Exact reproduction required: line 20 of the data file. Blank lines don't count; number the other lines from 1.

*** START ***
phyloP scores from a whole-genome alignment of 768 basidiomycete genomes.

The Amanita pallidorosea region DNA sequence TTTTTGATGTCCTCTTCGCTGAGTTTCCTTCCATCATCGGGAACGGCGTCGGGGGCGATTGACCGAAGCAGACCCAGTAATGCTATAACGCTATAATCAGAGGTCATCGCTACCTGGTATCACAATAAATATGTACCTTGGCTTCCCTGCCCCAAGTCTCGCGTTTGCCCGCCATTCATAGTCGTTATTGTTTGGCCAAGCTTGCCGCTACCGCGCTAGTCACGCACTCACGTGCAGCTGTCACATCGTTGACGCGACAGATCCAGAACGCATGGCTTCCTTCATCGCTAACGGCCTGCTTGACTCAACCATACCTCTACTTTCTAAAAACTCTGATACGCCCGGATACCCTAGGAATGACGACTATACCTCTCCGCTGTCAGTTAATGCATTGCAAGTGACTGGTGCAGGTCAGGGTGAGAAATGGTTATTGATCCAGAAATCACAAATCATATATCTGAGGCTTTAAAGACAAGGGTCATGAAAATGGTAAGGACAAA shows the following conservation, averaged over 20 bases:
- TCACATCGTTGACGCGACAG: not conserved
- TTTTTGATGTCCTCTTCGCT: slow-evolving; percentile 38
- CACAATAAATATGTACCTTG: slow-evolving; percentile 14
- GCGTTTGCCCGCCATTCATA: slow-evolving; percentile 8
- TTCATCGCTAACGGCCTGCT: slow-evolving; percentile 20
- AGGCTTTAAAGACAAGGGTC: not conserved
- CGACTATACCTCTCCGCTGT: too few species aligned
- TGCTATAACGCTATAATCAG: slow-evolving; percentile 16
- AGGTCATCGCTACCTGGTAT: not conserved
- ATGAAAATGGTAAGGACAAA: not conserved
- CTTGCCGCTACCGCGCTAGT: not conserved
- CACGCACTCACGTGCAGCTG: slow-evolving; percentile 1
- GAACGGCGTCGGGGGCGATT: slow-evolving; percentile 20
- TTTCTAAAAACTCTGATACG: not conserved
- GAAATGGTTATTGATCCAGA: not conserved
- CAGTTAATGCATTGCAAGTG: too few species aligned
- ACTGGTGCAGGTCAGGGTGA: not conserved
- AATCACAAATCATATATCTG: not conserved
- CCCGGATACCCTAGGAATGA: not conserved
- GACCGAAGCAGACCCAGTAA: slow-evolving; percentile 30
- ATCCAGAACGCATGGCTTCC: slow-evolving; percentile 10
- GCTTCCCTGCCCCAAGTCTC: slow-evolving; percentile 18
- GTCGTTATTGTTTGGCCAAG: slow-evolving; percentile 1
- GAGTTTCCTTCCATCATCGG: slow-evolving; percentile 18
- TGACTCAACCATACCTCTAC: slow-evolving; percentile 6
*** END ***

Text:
- AATCACAAATCATATATCTG: not conserved